As France seeks to tackle the modern-day scourge of compulsive out-of-hours email checking, most of the French companies will be required to guarantee a “right to disconnect” to their employees from tomorrow.
From January 1 on-wards, a new employment law will enter into force that obliges organizations with more than 50 workers to start negotiations to define the rights of employees to ignore their smartphones.
Overuse of digital devices has been blamed for everything from burnout to sleeplessness as well as relationship problems, with many employees uncertain of when they can switch off.
The French measure is intended to tackle the so-called “always-on” work culture that has led to a surge in usually unpaid overtime – while also giving employees flexibility to work from outside the office.
“At the same time, workers don’t want to lose the autonomy and flexibility that digital devices give them,” added Zunigo, who is an academic and director of research group Aristat.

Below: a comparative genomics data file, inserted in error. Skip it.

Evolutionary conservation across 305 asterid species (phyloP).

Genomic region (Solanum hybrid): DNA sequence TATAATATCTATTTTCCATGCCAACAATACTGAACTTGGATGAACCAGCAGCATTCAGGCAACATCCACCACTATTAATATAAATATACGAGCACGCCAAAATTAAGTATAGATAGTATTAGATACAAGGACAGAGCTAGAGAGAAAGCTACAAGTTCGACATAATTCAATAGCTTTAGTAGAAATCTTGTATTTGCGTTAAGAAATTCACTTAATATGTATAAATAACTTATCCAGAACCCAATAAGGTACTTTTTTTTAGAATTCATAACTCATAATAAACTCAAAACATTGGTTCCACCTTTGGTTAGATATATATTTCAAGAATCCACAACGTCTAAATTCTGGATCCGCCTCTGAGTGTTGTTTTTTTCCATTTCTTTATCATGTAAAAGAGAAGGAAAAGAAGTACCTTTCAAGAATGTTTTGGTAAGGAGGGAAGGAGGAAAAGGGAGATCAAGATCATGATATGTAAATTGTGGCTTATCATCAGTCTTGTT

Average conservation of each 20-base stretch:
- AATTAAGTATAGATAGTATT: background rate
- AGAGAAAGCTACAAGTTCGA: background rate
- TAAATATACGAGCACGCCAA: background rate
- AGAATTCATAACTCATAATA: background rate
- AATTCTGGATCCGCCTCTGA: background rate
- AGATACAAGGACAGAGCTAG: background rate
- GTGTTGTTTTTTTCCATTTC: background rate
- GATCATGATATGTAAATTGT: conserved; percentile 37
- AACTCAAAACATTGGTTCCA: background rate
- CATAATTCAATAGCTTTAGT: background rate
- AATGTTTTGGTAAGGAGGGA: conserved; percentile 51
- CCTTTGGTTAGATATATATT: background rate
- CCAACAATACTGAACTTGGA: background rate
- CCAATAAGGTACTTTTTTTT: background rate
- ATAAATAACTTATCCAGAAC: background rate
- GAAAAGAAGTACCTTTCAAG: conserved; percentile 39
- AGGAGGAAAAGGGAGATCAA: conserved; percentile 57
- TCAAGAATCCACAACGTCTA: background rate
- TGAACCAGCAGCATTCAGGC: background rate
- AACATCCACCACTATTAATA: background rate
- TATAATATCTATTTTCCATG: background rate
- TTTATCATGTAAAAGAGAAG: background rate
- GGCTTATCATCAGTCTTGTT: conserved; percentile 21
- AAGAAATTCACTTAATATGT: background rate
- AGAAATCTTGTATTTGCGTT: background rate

The measure was introduced by Labour Minister Myriam El Khomri, who commissioned a report submitted in September 2015 which warned about the health impact of “info-obesity” which afflicts many workplaces.
Under the new law, companies will be obliged to negotiate with employees to agree on their rights to switch off and ways they can reduce the intrusion of work into their private lives.
If a deal cannot be reached, the company must publish a charter that would make explicit the demands on and rights of employees out-of-hours.
Some large groups such as Volkswagen and Daimler in Germany or nuclear power company Areva and insurer Axa in France have already taken steps to limit out-of-hours messaging to reduce burnout among workers.